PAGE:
Even though I spent my childhood overseas, I’ve always somewhat lived in the Protestant evangelical sub-culture. “Evangelical” can mean various things, but in this context, it means the world of mainstream Protestants, a strong belief in the Bible’s authority, and generally middle-class values.
Obviously, this tends to be a very upright culture, so I was shocked to discover there was a war going on within it. It was a cold war which not many people seemed to discuss or recognize, but it was definitely taking place.
The war’s terms are as follows: since Protestant evangelicals have their own values, their own entertainment (Christian films, Christian music, Christian fiction) and their own resources to promote that entertainment, it’s often assumed artists must promote those values to be true Christians.
Many evangelicals have this hidden assumption that “good Christian artists” will produce things such as Christian fiction, overtly Christian music, and Christian films. Artists who don’t do that tend to have their faith questioned, occasionally get demonized or are just regarded with distaste.
At first, I only knew this from my own observations. But research showed me that other people noticed this conflict as well. Theologian Francis Schaeffer talked about it in his book "Art and the Bible." Various publications carried interviews by bands such as Switchfoot or Jars of Clay who worked in mainstream music but kept getting criticized as not being Christian enough. Pastor and poet Steve Stockman -- who spoke at my university this past year -- wrote a book on the Christian members of U2 and how rarely evangelicals accept them in spite of the frequent Christian elements in their music.
Most notably, in 2011 evangelical polling firm the Barna Group found not only were young people leaving Christianity in droves, but one of the larger segments leaving was “creatives,” people with artistic abilities. When interviewed, many of these artists referred to Christian entertainment outlets as “the Christian ghetto” -- a place where they couldn’t flourish.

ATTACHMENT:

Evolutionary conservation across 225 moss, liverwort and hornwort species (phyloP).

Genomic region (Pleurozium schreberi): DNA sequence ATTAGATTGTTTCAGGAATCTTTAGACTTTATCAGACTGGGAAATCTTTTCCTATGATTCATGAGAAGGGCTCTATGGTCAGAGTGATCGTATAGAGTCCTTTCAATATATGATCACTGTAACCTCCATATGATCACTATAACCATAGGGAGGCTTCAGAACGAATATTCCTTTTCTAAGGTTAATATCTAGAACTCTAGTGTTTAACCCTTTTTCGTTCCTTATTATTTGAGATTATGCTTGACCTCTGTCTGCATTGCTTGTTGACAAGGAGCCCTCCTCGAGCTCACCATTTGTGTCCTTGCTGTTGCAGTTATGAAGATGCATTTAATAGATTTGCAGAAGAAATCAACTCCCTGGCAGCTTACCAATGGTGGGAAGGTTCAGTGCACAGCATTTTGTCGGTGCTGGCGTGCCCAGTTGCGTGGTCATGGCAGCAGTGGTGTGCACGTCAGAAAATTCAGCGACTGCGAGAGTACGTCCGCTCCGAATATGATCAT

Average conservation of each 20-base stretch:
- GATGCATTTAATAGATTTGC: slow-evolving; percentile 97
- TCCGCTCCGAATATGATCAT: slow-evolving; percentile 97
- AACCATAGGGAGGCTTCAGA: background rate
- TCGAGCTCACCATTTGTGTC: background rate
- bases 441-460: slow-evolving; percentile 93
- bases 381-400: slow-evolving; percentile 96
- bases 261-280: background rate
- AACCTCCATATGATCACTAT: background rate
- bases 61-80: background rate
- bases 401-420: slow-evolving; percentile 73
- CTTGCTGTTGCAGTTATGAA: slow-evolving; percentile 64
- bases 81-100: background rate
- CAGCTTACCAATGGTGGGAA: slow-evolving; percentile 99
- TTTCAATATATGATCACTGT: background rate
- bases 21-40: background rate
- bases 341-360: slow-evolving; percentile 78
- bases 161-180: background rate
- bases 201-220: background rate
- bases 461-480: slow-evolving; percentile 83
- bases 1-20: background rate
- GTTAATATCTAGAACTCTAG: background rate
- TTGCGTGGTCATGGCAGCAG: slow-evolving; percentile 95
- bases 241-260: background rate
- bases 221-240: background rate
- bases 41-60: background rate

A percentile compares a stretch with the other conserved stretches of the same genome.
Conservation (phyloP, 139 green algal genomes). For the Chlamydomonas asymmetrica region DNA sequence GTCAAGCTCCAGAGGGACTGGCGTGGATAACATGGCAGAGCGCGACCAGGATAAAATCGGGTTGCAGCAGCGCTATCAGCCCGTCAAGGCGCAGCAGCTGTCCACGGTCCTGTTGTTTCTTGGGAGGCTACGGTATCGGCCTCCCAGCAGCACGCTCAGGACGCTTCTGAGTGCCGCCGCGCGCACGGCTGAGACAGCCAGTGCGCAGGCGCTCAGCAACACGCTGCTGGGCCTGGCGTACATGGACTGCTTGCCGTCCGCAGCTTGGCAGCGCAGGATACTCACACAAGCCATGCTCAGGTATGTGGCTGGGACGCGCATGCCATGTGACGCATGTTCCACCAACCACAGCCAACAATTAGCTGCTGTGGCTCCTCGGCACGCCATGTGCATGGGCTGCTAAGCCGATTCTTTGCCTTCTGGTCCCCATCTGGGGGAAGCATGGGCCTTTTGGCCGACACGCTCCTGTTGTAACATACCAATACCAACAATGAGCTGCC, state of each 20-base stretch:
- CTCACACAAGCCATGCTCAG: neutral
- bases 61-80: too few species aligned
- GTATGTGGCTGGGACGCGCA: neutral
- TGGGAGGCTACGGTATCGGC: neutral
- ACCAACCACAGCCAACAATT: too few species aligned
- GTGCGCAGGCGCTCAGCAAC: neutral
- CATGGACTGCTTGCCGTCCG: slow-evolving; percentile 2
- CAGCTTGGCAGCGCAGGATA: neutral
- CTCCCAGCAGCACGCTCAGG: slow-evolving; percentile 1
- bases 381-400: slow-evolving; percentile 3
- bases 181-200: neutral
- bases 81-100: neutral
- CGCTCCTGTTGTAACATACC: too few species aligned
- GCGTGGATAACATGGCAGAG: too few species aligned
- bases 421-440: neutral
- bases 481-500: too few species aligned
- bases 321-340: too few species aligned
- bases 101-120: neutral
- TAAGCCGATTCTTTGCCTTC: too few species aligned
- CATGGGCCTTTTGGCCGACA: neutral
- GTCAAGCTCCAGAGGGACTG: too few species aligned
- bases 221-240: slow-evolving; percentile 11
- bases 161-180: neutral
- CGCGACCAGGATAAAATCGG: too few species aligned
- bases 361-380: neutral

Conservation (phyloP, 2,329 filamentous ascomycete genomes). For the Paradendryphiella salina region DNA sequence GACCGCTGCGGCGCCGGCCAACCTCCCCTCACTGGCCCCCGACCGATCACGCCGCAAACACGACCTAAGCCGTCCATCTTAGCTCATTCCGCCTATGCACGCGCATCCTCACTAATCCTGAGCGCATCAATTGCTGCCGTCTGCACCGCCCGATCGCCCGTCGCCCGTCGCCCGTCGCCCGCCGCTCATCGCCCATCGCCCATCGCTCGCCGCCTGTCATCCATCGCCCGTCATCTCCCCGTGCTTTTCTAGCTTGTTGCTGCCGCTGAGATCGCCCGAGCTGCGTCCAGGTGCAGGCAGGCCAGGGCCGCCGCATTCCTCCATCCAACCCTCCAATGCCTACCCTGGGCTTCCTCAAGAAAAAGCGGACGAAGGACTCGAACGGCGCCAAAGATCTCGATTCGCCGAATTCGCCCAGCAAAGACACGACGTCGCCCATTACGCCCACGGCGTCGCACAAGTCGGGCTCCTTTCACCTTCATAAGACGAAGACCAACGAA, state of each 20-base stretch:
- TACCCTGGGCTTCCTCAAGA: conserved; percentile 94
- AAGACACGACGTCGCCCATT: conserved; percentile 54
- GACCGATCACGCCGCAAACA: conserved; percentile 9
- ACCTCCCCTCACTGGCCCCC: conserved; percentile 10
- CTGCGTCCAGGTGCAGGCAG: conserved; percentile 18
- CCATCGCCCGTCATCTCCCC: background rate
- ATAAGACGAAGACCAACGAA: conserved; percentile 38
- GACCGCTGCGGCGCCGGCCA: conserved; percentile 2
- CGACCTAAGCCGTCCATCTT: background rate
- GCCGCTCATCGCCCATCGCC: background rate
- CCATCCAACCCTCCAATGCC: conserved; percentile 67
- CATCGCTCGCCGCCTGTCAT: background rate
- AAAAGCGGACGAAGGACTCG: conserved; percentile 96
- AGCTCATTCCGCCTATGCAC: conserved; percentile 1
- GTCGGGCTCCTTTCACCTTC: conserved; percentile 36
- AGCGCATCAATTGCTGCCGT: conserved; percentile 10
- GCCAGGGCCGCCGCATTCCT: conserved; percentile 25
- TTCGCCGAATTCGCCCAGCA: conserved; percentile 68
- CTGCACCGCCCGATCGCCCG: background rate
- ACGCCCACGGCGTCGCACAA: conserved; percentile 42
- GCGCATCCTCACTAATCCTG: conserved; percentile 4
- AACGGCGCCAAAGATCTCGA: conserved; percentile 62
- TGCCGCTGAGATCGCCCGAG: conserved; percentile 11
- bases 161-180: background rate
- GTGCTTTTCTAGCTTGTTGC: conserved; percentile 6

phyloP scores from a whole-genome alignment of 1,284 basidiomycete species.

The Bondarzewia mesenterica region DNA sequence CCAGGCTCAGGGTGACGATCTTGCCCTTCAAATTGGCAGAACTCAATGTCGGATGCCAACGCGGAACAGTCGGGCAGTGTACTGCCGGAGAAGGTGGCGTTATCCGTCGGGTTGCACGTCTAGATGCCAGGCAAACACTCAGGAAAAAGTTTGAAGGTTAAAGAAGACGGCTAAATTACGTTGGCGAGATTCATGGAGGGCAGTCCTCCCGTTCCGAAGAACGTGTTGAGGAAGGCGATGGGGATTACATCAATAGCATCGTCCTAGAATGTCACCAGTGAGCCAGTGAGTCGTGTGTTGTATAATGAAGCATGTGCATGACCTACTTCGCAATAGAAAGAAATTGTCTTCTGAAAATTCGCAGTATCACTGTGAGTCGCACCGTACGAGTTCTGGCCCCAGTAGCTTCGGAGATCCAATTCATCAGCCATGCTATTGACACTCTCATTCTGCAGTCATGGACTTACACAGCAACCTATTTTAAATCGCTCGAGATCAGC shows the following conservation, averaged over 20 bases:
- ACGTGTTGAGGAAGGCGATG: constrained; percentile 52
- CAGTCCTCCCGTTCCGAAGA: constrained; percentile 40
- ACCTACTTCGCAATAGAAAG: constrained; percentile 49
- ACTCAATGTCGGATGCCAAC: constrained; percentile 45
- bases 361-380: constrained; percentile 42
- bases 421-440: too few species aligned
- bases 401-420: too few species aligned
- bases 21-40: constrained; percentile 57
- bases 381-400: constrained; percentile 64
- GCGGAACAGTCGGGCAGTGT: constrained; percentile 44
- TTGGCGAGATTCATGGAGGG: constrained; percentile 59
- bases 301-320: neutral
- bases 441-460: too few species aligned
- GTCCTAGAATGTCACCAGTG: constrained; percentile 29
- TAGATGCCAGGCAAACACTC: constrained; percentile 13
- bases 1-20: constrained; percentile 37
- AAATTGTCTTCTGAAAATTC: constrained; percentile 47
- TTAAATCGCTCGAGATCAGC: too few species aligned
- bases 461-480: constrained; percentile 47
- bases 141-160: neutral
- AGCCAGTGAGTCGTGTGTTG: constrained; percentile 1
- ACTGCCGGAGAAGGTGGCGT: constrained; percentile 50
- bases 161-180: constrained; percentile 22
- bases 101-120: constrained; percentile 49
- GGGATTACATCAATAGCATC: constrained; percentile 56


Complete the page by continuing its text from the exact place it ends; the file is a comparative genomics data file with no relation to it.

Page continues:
I find I usually agree with those disgruntled artists. I write fiction and nonfiction and my nonfiction is often religious, but my fiction rarely is. The closest I’ve gotten to writing a Christian character was a Catholic hitman in a spy film script, and I downplayed that in the final draft. As much as I enjoy C.S. Lewis’ "Chronicles of Narnia" and other works, I identify better with J.R.R. Tolkien, who described his work as fundamentally but not specifically Christian.
This all raises the question as to why I stick around. Why do I still attend Protestant evangelical churches when I know most people in them won’t value my fiction? Why do I attend a clearly evangelical university? Why do I often write for evangelical Christian publications when I risk being stereotyped as a religious writer?
One reason is that although I don’t agree with evangelical views on art, I do agree with almost everything else evangelicals believe. I am willing to make some compromises if I can stick with churches my family attends and theology I agree with.
Another reason is that if I’m inside the evangelical community, I can possibly help change things. I write blogs about the conflicts in Christian art. When I get the chance, I write articles or papers on the topic. I recommend resources so other Christian artists can learn about evangelical views on art and make informed decisions about where they submit their work. I do whatever I can to spread the word, and maybe that will make a difference in the end.